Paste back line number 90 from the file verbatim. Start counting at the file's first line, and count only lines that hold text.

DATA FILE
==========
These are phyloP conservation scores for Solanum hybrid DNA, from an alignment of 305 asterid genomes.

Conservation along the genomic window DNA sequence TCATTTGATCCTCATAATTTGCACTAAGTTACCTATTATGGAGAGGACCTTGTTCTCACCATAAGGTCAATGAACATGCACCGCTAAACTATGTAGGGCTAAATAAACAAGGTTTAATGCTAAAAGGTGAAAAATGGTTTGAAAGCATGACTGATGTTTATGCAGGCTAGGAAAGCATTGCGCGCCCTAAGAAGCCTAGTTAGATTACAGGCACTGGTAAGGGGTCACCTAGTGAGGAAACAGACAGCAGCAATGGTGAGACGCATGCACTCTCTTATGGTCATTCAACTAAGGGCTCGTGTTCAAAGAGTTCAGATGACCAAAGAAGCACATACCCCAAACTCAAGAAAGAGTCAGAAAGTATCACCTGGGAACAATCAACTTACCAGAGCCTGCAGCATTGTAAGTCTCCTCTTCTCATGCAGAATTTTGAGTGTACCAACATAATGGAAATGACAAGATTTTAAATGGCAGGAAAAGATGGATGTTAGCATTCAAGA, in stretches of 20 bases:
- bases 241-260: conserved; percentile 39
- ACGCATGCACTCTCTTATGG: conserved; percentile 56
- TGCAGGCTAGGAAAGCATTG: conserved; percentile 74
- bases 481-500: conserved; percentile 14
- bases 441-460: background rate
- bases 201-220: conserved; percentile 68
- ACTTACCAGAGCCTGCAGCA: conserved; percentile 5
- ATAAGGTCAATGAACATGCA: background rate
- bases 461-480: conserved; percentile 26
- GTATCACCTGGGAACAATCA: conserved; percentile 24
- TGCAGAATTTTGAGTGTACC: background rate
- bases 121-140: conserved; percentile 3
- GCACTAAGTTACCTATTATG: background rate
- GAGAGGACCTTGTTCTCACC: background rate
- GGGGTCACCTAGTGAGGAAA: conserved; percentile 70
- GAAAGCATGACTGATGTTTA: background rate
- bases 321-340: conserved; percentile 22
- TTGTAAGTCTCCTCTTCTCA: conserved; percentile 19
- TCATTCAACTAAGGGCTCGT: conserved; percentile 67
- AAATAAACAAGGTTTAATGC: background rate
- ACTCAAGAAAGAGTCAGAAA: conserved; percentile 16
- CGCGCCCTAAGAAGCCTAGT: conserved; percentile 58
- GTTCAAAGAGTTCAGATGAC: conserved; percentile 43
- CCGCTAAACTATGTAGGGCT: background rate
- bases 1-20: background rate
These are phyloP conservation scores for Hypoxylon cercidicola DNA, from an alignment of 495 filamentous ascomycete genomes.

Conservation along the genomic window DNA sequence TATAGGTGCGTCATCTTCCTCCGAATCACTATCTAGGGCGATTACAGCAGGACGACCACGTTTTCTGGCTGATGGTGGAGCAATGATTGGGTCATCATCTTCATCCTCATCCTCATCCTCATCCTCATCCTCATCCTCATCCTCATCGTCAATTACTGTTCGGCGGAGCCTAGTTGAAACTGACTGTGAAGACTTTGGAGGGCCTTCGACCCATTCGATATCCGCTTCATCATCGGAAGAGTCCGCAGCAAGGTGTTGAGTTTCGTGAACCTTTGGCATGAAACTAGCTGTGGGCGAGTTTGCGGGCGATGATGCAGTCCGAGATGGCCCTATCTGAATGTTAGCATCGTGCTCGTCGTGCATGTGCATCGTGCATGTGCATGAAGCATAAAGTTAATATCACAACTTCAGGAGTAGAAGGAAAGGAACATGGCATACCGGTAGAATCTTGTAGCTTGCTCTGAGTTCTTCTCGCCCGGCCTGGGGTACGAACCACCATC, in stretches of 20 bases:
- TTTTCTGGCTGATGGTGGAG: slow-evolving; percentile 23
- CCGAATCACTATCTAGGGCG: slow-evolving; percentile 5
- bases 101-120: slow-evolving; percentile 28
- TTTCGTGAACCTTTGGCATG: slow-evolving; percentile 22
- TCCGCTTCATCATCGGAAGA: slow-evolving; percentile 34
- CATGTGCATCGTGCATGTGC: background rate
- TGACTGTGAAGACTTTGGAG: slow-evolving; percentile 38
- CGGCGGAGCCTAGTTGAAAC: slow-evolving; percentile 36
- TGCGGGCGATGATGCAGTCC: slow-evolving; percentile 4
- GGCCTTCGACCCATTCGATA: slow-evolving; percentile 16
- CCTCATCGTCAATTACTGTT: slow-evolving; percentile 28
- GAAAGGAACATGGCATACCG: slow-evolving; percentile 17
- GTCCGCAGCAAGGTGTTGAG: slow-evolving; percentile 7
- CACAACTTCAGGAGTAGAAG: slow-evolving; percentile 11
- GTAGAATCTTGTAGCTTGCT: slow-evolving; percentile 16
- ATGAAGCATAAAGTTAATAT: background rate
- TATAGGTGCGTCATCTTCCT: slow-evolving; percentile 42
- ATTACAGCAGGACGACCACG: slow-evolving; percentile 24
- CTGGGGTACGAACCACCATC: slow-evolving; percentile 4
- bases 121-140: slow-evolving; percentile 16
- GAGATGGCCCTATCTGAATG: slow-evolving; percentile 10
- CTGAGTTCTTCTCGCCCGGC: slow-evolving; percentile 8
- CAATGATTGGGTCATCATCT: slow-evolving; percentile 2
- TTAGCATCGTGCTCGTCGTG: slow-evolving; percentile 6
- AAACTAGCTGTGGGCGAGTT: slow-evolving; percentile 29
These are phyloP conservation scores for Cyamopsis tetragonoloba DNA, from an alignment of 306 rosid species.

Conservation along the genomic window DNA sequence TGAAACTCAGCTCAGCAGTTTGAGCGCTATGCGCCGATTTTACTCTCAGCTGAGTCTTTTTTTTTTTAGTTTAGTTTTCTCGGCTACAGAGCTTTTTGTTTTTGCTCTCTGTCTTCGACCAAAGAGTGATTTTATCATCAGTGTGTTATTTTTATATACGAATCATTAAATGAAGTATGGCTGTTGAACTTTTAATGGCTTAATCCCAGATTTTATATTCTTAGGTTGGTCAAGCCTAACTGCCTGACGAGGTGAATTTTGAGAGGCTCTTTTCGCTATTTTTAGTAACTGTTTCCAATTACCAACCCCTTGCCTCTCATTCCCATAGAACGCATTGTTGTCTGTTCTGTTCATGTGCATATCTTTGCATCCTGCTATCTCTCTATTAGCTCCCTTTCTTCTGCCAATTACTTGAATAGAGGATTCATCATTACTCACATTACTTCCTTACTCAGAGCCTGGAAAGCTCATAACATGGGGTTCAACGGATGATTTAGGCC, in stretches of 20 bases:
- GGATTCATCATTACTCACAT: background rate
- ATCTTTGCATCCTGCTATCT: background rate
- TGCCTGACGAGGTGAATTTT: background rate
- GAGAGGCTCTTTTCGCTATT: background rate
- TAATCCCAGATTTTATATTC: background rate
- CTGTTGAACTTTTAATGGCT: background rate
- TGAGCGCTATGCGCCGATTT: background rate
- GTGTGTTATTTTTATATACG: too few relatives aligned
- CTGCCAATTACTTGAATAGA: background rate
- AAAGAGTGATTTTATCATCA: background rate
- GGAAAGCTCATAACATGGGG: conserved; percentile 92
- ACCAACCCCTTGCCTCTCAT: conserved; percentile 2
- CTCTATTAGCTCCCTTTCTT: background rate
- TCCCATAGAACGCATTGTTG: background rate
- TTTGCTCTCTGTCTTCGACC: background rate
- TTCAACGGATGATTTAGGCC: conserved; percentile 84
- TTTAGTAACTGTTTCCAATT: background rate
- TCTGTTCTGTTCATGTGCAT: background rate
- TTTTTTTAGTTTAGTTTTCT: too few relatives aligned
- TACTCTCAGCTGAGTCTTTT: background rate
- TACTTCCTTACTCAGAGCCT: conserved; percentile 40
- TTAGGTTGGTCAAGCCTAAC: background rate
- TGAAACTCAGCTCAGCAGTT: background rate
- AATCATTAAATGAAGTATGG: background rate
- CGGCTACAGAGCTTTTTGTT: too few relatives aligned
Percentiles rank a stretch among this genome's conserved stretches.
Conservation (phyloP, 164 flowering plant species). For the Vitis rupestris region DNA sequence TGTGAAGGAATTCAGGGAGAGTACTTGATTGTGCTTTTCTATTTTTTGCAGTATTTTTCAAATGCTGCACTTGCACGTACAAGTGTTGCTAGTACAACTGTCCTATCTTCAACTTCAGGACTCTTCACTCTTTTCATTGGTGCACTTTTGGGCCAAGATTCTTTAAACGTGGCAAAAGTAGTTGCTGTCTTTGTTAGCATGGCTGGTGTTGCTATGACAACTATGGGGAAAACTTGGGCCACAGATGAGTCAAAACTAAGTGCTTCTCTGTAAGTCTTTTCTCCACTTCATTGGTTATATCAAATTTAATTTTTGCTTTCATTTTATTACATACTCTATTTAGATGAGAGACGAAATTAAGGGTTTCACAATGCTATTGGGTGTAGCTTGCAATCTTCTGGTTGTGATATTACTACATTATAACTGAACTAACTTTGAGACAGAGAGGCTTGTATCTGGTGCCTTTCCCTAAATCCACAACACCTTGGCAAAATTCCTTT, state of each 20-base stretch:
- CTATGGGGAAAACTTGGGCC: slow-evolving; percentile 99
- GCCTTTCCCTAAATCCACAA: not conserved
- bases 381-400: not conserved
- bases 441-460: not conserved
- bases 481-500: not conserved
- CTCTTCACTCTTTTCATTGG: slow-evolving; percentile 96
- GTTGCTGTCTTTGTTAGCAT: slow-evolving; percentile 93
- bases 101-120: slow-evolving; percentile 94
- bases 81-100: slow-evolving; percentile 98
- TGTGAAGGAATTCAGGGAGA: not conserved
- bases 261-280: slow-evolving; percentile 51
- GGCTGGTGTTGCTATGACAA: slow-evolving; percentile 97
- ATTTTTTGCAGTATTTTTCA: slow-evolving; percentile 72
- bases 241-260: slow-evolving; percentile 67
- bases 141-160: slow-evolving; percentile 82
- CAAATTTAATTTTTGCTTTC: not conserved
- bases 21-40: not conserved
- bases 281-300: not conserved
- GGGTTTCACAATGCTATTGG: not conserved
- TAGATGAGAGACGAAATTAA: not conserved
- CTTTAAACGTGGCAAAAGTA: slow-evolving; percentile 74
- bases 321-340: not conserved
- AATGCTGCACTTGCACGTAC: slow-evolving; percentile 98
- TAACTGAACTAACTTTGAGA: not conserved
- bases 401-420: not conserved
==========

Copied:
- GTTGCTGTCTTTGTTAGCAT: slow-evolving; percentile 93